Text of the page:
Marshall Lichty ’99 helps students rethink the idea of “networking”

Posted on December 6th, 2012 by

Paige Yahnke ’13, Jacque Brunsberg ’81 and Lambda Alpha Nu hosted a Gustie alum who gave a dynamic and sometimes irreverent presentation on re-thinking what “networking” means when looking for a job. Marshall Lichty, an attorney with the law firm Hallberg & McClain in St. Paul, spoke to students at LAN’s member meeting on November 26th. He told students of his own job search experiences and how he has come to understand that “networking” really means “relationship building” over time. “’Networking’ is a meaningless term and we don’t know what to actually do when told to network. I sure didn’t! Let’s talk instead about relationship building,” said Lichty. His experience and research into job placements indicates that 70% of jobs are never posted, so students need to find different ways of getting considered for those jobs.

Relationship building starts by learning what people do in the jobs students eventually want to land. “The way to learn about what people do in their jobs every day is to ASK,” said Lichty. “You learn what jobs might really fire you up, and what jobs you would really hate.” A key insight from the evening’s presentation was the idea of authenticity in relationship building.  “You have to show authentic interest in what people do in their jobs and cultivate a reciprocally valuable relationship. That’s the whole idea of building relationships that hiring managers remember.” He has put his own advice into practice. “From being a sandwich artist at Subway to working at a retail electronics counter to my current law firm position, each job opportunity came from having a relationship I had cultivated over time.”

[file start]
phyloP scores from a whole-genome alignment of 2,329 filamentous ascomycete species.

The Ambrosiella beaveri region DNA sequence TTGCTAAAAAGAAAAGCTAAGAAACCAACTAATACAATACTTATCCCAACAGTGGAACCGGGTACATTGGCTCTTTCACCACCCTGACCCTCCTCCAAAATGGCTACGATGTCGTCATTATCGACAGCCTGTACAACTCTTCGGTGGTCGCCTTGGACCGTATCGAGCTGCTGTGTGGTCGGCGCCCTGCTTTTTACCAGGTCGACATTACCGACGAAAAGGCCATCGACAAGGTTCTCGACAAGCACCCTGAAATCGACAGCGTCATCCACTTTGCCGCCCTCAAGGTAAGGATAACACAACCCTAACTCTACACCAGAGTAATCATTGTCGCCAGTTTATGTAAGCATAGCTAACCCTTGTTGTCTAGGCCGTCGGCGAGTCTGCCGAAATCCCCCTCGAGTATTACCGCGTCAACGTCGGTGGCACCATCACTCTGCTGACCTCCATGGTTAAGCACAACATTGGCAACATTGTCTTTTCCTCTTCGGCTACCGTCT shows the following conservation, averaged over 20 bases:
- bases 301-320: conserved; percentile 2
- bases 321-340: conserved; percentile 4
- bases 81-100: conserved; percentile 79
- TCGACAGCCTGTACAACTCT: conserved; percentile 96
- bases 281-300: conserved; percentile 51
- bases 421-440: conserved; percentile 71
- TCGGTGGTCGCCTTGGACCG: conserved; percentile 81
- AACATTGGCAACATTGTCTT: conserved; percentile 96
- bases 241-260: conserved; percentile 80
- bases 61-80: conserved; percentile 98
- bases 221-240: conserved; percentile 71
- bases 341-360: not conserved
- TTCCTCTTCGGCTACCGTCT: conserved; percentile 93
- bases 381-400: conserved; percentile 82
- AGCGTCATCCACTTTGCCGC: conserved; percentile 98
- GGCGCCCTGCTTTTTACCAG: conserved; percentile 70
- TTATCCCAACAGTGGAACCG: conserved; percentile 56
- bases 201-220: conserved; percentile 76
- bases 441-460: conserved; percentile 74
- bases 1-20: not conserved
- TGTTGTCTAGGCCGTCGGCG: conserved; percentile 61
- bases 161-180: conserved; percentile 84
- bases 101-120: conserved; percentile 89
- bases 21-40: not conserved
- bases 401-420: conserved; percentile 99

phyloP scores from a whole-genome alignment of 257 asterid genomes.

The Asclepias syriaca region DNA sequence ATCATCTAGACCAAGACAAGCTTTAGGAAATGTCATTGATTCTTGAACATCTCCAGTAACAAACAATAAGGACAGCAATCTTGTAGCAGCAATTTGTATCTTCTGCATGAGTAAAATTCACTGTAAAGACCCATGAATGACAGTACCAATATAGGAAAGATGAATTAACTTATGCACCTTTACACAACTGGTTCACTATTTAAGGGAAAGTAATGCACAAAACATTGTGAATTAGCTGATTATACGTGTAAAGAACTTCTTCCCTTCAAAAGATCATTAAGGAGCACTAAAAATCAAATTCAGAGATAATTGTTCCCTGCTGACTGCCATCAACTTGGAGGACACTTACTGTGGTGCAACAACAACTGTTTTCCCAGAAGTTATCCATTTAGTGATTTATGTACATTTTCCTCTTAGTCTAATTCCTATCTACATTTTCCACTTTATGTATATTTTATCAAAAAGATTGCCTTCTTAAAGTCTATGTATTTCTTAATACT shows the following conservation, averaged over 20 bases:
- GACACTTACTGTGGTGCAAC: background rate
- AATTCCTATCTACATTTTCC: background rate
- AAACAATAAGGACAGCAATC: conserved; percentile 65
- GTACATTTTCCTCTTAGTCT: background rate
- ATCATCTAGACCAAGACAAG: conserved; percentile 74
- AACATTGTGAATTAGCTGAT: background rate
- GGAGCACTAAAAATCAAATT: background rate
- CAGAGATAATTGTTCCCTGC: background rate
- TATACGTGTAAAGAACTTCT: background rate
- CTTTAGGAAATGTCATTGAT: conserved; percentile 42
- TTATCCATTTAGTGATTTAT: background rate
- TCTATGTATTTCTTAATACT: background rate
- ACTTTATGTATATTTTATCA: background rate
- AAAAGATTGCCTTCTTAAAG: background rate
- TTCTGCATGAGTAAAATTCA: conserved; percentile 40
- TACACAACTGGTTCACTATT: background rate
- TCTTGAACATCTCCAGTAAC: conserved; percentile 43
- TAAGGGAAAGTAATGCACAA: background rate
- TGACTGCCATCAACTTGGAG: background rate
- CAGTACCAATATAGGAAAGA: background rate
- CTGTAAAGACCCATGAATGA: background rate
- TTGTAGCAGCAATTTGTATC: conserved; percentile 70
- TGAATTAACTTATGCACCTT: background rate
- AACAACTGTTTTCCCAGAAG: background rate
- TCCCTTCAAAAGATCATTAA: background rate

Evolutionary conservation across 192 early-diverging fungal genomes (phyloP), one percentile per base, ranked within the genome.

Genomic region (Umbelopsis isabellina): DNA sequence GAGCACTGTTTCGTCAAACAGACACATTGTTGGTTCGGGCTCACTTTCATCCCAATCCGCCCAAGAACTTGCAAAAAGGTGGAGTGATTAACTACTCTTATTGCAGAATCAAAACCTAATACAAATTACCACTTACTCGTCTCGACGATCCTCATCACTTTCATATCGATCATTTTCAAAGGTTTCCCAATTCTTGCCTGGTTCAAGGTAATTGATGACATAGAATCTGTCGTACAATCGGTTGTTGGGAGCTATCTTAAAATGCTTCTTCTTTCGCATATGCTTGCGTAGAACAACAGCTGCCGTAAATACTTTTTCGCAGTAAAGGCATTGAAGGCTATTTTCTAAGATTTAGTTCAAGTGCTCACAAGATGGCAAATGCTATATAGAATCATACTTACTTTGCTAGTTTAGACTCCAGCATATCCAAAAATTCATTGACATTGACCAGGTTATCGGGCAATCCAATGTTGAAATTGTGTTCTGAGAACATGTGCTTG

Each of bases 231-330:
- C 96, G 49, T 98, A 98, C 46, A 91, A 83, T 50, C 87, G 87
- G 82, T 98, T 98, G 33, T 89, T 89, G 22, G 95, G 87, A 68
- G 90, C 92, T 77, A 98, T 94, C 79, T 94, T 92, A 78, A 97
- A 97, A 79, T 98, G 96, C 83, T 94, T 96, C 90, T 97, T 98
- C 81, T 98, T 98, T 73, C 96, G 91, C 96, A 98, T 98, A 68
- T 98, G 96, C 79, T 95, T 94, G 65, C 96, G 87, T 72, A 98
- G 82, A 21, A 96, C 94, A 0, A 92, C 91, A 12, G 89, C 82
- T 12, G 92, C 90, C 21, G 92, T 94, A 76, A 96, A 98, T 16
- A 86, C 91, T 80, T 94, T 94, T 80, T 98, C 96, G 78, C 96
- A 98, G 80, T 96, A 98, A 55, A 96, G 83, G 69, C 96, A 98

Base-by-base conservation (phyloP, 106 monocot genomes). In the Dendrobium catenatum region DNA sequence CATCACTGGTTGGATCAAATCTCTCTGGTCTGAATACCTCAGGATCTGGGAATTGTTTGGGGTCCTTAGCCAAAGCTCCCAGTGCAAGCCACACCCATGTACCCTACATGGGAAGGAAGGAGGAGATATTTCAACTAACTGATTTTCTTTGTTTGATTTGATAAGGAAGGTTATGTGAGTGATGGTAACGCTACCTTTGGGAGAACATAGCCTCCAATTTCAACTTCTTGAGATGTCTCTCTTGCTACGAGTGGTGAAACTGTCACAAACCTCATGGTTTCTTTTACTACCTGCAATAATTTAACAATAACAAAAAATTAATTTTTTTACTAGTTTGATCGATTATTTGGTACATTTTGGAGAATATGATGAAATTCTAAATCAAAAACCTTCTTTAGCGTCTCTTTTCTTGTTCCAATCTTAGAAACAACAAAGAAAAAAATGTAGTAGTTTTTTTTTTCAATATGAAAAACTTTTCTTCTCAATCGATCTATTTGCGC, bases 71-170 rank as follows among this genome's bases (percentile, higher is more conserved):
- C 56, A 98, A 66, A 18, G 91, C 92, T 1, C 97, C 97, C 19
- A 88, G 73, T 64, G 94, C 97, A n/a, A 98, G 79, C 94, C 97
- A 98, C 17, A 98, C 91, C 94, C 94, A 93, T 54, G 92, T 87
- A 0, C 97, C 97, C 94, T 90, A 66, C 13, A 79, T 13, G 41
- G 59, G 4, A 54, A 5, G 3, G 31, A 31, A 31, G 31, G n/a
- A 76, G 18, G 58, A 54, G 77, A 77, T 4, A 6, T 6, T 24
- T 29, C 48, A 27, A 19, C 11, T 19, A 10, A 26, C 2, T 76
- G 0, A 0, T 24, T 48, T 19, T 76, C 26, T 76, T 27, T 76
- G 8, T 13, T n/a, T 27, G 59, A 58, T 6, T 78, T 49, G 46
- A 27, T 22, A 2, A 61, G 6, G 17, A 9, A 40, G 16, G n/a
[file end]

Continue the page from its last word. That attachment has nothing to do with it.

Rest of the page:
Lichty stressed the importance of starting early in relationship building, like, that night! He offered tried-and-true techniques that students could work on right away. Posting their resumes on and crafting a complete, interesting profile on LinkedIn were the first actions he recommended students do. Being alert to ways students could be helpful to others was another tip he shared. He also coached students in how to write email communications that would get results and ultimately, some face-to-face meetings with people who might help them find positions. “Making connections that the email recipient knows and values is absolutely critical. No one responds to ‘cold call’ emails” Lichty reminded students.

A final piece of wisdom from Lichty was that there is no substitute for cultivating genuine interest in another person, including how they do their current job and what they would like to be doing. “Mutually earned respect is the foundation of a relationship—it’s not just showing up to an event and getting lucky.”

Lambda Alpha Nu is the business fraternity (co-ed) open to any student who wants to gain valuable information for a career in the business world. LAN is sponsored by the Economics & Management department. Below, Marshall is joined by Kathi Tunheim {Board of Trustees Endowed Chair in Management & Leadership} and Paige Yahnke ’13.


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